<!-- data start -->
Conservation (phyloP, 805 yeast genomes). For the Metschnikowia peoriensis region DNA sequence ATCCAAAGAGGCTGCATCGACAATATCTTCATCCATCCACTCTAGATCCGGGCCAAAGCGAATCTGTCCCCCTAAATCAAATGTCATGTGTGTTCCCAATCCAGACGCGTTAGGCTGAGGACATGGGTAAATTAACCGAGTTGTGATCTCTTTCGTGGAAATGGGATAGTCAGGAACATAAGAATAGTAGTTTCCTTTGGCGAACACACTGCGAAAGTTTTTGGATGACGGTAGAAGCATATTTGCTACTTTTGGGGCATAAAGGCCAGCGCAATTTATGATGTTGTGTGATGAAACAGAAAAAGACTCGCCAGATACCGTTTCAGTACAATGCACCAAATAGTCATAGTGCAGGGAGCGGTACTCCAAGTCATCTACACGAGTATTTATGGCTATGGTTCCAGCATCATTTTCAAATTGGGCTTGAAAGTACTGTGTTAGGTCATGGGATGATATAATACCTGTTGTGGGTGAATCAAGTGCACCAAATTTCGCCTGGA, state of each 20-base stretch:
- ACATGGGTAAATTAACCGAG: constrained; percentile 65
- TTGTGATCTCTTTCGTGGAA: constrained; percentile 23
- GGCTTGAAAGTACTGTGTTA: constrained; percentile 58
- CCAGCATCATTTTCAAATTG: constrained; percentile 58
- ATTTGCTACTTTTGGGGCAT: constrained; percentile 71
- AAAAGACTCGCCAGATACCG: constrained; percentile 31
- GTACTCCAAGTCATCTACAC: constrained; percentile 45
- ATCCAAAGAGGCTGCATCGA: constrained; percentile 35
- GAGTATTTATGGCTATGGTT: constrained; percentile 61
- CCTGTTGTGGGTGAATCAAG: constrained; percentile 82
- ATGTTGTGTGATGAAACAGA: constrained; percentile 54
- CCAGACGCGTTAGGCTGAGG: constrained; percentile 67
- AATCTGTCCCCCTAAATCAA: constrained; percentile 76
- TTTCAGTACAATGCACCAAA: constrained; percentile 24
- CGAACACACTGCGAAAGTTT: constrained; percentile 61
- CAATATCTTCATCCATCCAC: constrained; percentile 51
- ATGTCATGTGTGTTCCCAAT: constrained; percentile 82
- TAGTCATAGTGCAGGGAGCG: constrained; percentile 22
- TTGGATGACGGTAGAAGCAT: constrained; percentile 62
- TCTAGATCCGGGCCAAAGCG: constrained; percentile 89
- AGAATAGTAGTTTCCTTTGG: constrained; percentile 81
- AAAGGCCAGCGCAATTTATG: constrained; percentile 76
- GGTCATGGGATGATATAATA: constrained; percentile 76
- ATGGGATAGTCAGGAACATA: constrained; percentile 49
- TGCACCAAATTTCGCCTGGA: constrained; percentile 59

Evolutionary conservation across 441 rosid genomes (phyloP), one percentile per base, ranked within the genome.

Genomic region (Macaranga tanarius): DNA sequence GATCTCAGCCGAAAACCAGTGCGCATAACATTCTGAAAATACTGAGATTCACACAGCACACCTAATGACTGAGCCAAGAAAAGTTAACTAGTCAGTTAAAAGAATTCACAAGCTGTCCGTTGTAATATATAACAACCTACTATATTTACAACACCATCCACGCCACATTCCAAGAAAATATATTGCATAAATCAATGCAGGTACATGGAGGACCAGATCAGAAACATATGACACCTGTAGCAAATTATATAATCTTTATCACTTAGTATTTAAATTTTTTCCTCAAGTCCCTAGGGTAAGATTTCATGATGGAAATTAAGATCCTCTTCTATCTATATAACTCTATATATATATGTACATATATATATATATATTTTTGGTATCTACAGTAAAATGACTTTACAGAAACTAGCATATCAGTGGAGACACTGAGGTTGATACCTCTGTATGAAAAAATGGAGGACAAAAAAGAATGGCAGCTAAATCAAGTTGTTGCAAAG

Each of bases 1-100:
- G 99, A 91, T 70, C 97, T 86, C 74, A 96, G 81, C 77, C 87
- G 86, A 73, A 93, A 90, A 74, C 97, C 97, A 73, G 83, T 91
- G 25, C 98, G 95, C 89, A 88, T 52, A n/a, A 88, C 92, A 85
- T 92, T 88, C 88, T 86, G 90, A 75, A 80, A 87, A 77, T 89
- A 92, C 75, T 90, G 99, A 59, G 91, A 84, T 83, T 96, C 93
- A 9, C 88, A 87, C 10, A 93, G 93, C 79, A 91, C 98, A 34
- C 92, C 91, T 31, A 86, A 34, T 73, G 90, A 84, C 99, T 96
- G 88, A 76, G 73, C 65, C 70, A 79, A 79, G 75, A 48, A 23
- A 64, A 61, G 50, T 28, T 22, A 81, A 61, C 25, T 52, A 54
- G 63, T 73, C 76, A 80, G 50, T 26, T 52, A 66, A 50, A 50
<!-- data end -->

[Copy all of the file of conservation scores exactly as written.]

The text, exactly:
Conservation (phyloP, 805 yeast genomes). For the Metschnikowia peoriensis region DNA sequence ATCCAAAGAGGCTGCATCGACAATATCTTCATCCATCCACTCTAGATCCGGGCCAAAGCGAATCTGTCCCCCTAAATCAAATGTCATGTGTGTTCCCAATCCAGACGCGTTAGGCTGAGGACATGGGTAAATTAACCGAGTTGTGATCTCTTTCGTGGAAATGGGATAGTCAGGAACATAAGAATAGTAGTTTCCTTTGGCGAACACACTGCGAAAGTTTTTGGATGACGGTAGAAGCATATTTGCTACTTTTGGGGCATAAAGGCCAGCGCAATTTATGATGTTGTGTGATGAAACAGAAAAAGACTCGCCAGATACCGTTTCAGTACAATGCACCAAATAGTCATAGTGCAGGGAGCGGTACTCCAAGTCATCTACACGAGTATTTATGGCTATGGTTCCAGCATCATTTTCAAATTGGGCTTGAAAGTACTGTGTTAGGTCATGGGATGATATAATACCTGTTGTGGGTGAATCAAGTGCACCAAATTTCGCCTGGA, state of each 20-base stretch:
- ACATGGGTAAATTAACCGAG: constrained; percentile 65
- TTGTGATCTCTTTCGTGGAA: constrained; percentile 23
- GGCTTGAAAGTACTGTGTTA: constrained; percentile 58
- CCAGCATCATTTTCAAATTG: constrained; percentile 58
- ATTTGCTACTTTTGGGGCAT: constrained; percentile 71
- AAAAGACTCGCCAGATACCG: constrained; percentile 31
- GTACTCCAAGTCATCTACAC: constrained; percentile 45
- ATCCAAAGAGGCTGCATCGA: constrained; percentile 35
- GAGTATTTATGGCTATGGTT: constrained; percentile 61
- CCTGTTGTGGGTGAATCAAG: constrained; percentile 82
- ATGTTGTGTGATGAAACAGA: constrained; percentile 54
- CCAGACGCGTTAGGCTGAGG: constrained; percentile 67
- AATCTGTCCCCCTAAATCAA: constrained; percentile 76
- TTTCAGTACAATGCACCAAA: constrained; percentile 24
- CGAACACACTGCGAAAGTTT: constrained; percentile 61
- CAATATCTTCATCCATCCAC: constrained; percentile 51
- ATGTCATGTGTGTTCCCAAT: constrained; percentile 82
- TAGTCATAGTGCAGGGAGCG: constrained; percentile 22
- TTGGATGACGGTAGAAGCAT: constrained; percentile 62
- TCTAGATCCGGGCCAAAGCG: constrained; percentile 89
- AGAATAGTAGTTTCCTTTGG: constrained; percentile 81
- AAAGGCCAGCGCAATTTATG: constrained; percentile 76
- GGTCATGGGATGATATAATA: constrained; percentile 76
- ATGGGATAGTCAGGAACATA: constrained; percentile 49
- TGCACCAAATTTCGCCTGGA: constrained; percentile 59

Evolutionary conservation across 441 rosid genomes (phyloP), one percentile per base, ranked within the genome.

Genomic region (Macaranga tanarius): DNA sequence GATCTCAGCCGAAAACCAGTGCGCATAACATTCTGAAAATACTGAGATTCACACAGCACACCTAATGACTGAGCCAAGAAAAGTTAACTAGTCAGTTAAAAGAATTCACAAGCTGTCCGTTGTAATATATAACAACCTACTATATTTACAACACCATCCACGCCACATTCCAAGAAAATATATTGCATAAATCAATGCAGGTACATGGAGGACCAGATCAGAAACATATGACACCTGTAGCAAATTATATAATCTTTATCACTTAGTATTTAAATTTTTTCCTCAAGTCCCTAGGGTAAGATTTCATGATGGAAATTAAGATCCTCTTCTATCTATATAACTCTATATATATATGTACATATATATATATATATTTTTGGTATCTACAGTAAAATGACTTTACAGAAACTAGCATATCAGTGGAGACACTGAGGTTGATACCTCTGTATGAAAAAATGGAGGACAAAAAAGAATGGCAGCTAAATCAAGTTGTTGCAAAG

Each of bases 1-100:
- G 99, A 91, T 70, C 97, T 86, C 74, A 96, G 81, C 77, C 87
- G 86, A 73, A 93, A 90, A 74, C 97, C 97, A 73, G 83, T 91
- G 25, C 98, G 95, C 89, A 88, T 52, A n/a, A 88, C 92, A 85
- T 92, T 88, C 88, T 86, G 90, A 75, A 80, A 87, A 77, T 89
- A 92, C 75, T 90, G 99, A 59, G 91, A 84, T 83, T 96, C 93
- A 9, C 88, A 87, C 10, A 93, G 93, C 79, A 91, C 98, A 34
- C 92, C 91, T 31, A 86, A 34, T 73, G 90, A 84, C 99, T 96
- G 88, A 76, G 73, C 65, C 70, A 79, A 79, G 75, A 48, A 23
- A 64, A 61, G 50, T 28, T 22, A 81, A 61, C 25, T 52, A 54
- G 63, T 73, C 76, A 80, G 50, T 26, T 52, A 66, A 50, A 50